Urban farming is a current and popular focus for many Boulderites. From the successful community garden project, to the Boulder County Farmers’ Market estimated to have an attendance of 360,000 per season, to the restaurants adopting the locavore movement, to backyard chicken farming, focus on local food production is a number one priority. The citizens of Boulder are propelled to natural living, outdoor activities such as, biking, hiking, skiing and now gardening and farming have become the latest path to follow. Not only in the Boulder community but nationwide dialogue has started about the ease in which a chicken coop can be maintained in a backyard urban environment. Is it a fad or possibly a trend that may eventually turn into more of an inconvenience than a sustainable way to provide food for your family? Or will urban farming completely change our built home landscapes–creating a country of micro farms and independently sustainable community members? Either way your ideological preferences lean, it certainly is an exciting investigation.
For many years artists and architects have explored the multiple dimensions of urban and rural environments. Two University of Colorado professors—Richard Saxton in the Art and Art History department and Rob Pyatt in the College of Architecture and Urban Planning have challenged their students to revisit the age old debate; can urban exist in the rural and can the rural exist in the urban. Two different and sophisticated projects ensued with the goal of functionality and community participation.
Professor Saxton’s class, “BASELINE GROUP” is a special topics seminar engaging fine art students—both graduate and undergraduate—in the processes of designing and implementing tangible large-scale projects. This class encourages students to develop work that is community-based, site-specific, as well as, using non-traditional media. This first installation, titled the “Chicken Shack Village” explores experiential activities with a hands-on workshop that were completed in collaboration with two visiting artists, Marjetica Potrc and Haiko Meijer from the Dutch design team Onix. This group of students amplified their goals through community engagement by studying area farms. The social, historical and geographical specificity of Boulder offers these young artists a unique opportunity to create unrepeatable works as well as offering complimentary educational programs for the general public to emphasize the project’s vitality through community participation. The future site of this project will be on an Eastern Colorado farm.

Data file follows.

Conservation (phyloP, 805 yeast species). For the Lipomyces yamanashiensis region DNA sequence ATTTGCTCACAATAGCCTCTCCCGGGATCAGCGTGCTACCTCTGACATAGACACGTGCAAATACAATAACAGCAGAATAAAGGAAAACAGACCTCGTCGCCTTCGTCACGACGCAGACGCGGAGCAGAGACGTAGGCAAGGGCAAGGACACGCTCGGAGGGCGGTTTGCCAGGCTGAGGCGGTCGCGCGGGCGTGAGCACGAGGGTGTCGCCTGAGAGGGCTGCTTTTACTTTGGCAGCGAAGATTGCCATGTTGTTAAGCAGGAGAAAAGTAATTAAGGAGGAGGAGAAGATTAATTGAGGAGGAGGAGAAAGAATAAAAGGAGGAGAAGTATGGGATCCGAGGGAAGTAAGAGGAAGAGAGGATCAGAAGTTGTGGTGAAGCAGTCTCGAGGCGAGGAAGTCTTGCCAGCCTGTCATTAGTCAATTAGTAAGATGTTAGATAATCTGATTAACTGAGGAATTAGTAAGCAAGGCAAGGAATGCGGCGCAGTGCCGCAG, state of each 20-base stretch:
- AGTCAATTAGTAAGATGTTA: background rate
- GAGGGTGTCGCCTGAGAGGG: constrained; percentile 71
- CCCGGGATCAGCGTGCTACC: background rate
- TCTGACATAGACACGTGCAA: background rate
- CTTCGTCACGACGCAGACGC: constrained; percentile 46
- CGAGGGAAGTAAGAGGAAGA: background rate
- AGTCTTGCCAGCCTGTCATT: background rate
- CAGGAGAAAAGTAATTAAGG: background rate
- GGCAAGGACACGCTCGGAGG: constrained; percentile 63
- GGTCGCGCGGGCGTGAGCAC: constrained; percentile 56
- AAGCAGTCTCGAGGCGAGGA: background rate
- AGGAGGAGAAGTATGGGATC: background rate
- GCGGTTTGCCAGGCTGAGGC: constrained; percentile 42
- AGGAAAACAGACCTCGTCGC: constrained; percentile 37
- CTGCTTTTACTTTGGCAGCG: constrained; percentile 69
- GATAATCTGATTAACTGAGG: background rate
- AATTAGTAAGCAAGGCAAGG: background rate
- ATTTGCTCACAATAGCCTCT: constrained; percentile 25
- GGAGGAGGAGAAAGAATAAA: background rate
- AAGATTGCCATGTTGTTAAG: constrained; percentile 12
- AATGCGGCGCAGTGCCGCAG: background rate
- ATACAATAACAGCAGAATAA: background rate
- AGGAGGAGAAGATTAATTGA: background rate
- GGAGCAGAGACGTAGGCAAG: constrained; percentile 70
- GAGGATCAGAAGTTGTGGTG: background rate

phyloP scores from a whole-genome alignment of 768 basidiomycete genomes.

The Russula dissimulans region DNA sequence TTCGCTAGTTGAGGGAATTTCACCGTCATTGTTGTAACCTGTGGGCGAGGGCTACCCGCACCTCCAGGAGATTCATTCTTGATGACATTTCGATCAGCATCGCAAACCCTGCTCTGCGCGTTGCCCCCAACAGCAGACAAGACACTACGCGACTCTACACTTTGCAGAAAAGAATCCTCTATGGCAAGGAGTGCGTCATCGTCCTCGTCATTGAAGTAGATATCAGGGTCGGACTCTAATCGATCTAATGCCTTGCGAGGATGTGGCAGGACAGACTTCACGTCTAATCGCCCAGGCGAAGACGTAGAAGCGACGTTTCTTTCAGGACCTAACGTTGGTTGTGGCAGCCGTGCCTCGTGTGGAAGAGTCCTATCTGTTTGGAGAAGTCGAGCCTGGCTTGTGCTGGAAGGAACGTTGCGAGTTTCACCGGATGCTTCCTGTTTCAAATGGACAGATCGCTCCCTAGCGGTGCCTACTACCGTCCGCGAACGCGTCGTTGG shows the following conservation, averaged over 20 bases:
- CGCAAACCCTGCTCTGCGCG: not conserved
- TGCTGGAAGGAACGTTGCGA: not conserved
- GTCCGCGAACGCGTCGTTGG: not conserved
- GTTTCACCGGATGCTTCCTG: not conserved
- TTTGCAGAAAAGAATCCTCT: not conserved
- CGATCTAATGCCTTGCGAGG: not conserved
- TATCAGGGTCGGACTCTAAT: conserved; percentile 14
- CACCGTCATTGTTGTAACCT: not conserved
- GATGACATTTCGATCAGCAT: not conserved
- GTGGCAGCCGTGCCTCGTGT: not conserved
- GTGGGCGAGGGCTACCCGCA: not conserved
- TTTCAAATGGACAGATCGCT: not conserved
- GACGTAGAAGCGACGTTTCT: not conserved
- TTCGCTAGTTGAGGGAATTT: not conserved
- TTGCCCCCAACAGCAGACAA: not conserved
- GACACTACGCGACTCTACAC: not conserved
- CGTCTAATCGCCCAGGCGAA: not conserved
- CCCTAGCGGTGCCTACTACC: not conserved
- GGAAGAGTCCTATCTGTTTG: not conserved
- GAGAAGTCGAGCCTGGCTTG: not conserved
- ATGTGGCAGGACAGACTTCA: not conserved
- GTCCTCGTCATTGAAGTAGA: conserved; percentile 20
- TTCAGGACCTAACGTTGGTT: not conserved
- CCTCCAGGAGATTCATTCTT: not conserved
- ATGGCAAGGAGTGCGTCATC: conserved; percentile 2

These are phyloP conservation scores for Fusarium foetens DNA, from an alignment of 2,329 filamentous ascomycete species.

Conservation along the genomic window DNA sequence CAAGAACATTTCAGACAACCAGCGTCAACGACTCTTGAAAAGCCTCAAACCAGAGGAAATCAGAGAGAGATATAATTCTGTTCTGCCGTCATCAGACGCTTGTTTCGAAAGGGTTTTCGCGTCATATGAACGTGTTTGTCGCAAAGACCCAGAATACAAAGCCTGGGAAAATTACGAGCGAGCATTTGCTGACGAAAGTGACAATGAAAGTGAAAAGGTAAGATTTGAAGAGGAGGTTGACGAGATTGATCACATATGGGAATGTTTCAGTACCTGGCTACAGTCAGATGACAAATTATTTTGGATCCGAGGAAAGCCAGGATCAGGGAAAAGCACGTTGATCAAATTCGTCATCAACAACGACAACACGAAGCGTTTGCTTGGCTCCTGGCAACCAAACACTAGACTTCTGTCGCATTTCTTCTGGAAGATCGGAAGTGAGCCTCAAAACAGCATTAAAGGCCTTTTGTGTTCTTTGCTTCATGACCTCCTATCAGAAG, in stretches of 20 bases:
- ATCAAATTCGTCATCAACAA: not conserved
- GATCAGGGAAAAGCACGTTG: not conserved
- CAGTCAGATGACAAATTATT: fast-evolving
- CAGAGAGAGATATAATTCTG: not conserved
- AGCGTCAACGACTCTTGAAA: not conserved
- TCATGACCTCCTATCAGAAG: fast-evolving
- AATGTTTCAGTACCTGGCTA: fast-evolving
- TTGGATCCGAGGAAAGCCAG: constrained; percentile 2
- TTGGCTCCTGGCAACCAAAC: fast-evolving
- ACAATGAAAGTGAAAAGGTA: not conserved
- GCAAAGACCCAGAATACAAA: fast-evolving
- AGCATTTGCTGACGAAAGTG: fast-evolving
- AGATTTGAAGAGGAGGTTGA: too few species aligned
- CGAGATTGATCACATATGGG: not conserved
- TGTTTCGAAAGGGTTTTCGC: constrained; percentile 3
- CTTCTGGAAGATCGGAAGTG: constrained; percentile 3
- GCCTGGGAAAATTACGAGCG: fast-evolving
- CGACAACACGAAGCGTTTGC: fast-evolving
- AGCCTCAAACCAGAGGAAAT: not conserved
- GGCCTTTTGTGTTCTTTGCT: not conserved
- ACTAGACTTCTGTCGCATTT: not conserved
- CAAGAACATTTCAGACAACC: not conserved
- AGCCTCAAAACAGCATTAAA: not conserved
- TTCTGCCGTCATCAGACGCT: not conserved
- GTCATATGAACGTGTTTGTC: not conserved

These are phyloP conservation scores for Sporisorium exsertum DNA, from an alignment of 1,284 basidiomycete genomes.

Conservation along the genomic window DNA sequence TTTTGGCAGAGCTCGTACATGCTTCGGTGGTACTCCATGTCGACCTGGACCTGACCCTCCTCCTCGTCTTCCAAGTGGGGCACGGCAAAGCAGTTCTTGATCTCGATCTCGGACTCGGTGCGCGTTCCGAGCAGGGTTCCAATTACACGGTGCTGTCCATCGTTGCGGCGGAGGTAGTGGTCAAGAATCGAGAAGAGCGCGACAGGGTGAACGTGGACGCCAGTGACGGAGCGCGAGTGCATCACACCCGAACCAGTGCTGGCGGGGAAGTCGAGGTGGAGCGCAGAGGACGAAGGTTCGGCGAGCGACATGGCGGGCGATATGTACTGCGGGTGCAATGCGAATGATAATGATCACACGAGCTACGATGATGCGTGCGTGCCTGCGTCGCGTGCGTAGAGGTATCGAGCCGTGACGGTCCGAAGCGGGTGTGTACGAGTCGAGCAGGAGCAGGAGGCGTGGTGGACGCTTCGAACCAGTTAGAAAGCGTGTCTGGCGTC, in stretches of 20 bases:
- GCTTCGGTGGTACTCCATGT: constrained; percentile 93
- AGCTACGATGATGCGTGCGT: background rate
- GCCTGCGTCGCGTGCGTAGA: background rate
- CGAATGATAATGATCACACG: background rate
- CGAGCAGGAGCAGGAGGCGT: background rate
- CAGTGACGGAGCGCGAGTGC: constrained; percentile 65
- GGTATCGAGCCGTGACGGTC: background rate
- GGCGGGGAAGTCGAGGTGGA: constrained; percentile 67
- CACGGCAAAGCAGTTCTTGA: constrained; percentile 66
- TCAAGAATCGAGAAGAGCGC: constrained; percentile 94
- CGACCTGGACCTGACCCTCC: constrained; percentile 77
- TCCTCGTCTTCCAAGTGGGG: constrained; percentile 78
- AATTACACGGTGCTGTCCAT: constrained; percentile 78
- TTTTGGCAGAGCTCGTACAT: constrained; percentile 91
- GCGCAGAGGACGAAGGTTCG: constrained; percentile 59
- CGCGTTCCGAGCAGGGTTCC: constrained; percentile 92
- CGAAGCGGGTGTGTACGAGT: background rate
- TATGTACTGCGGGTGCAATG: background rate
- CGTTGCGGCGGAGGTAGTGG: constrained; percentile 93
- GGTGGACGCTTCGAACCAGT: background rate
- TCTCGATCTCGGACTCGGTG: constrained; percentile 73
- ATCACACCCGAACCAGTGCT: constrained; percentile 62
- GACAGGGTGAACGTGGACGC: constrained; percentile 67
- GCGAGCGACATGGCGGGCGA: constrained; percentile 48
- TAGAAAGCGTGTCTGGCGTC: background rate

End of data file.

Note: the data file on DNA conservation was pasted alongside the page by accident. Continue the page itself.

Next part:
The city of Boulder holds a unique architectural perspective. Many citizens focus on the outdoor space surrounding their houses rather than the actual home in which they inhabit. Urban Hens, a Boulder-based organization, captures that idea and adds an educational perspective about healthy living and environmental responsibility with its goal of implementing a citywide backyard chicken coop movement. The Children, Youth and Environment Center at the University of Colorado, Boulder Going Local, and the Institute for Intentionally Sustainable Neighborhoods engaged University of Colorado College of Architecture and Urban Planning professor Rob Pyatt’s design and build class to complete the first model for the easy-to-build chicken coop kit for homeowners. This first structure explores ideas about “urban aesthetics” including; art, architecture, design and approaching theories about city, social space and public space.
In conjunction with the BASELINE GROUP’s “Chicken Shack Village” project the students in Professor Richard Saxton’s class have designed a symposium featuring two panel discussions. Beginning at 10am in BMoCA’s upstairs multipurpose space the students have invited a group of local farmers and gardeners that have adopted urban farming, followed by panel of students from the BASELINE GROUP class that will explain the process of building and installing the “Chicken Shack Village.” Speakers will address topics such as, the collaborative art process, raising chickens in the urban setting, building and maintaining coops, as well as local farming and gardening. The panel will conclude at noon.
Anne P. Cure, Farm Manager from Cure Organic Farm
Dudley Dorrell, Tree Farm Natural Foods
Dallas Gilbert, Manager of the Eastern Plains Natural Co-op
Eille Goldberg, Boulder resident, backyard chicken raiser
Jane McMahan, Boulder resident, backyard chicken raiser